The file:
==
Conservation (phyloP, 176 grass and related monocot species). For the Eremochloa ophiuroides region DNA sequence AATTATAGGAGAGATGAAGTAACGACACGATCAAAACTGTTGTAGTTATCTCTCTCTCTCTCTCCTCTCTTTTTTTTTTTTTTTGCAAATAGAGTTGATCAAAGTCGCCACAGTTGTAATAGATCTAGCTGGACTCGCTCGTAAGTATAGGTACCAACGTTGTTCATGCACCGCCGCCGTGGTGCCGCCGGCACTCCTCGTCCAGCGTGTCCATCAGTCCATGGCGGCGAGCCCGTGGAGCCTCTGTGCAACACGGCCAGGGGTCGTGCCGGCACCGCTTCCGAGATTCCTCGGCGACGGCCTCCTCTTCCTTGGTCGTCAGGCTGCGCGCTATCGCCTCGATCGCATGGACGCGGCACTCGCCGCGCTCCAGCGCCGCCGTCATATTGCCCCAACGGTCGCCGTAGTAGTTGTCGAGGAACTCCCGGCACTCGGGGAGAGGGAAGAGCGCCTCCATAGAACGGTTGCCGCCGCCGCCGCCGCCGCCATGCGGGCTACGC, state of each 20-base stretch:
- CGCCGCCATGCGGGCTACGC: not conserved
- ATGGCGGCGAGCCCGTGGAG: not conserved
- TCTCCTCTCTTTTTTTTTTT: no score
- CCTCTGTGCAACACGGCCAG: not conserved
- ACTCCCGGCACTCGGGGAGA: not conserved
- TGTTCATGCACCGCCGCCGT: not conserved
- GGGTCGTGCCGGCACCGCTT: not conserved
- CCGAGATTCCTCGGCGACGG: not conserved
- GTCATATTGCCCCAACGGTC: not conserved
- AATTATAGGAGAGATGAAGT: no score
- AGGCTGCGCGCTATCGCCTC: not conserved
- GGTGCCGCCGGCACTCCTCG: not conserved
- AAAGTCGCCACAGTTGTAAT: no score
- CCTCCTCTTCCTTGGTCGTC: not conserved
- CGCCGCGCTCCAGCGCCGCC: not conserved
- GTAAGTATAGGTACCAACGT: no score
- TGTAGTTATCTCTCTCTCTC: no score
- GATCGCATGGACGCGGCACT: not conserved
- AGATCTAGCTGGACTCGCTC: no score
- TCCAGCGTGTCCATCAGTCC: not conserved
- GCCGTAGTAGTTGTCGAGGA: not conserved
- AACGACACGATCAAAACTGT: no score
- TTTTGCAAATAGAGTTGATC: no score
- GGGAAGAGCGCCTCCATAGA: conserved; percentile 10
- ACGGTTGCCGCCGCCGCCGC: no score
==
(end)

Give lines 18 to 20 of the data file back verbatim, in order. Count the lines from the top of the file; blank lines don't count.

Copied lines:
- TGTAGTTATCTCTCTCTCTC: no score
- GATCGCATGGACGCGGCACT: not conserved
- AGATCTAGCTGGACTCGCTC: no score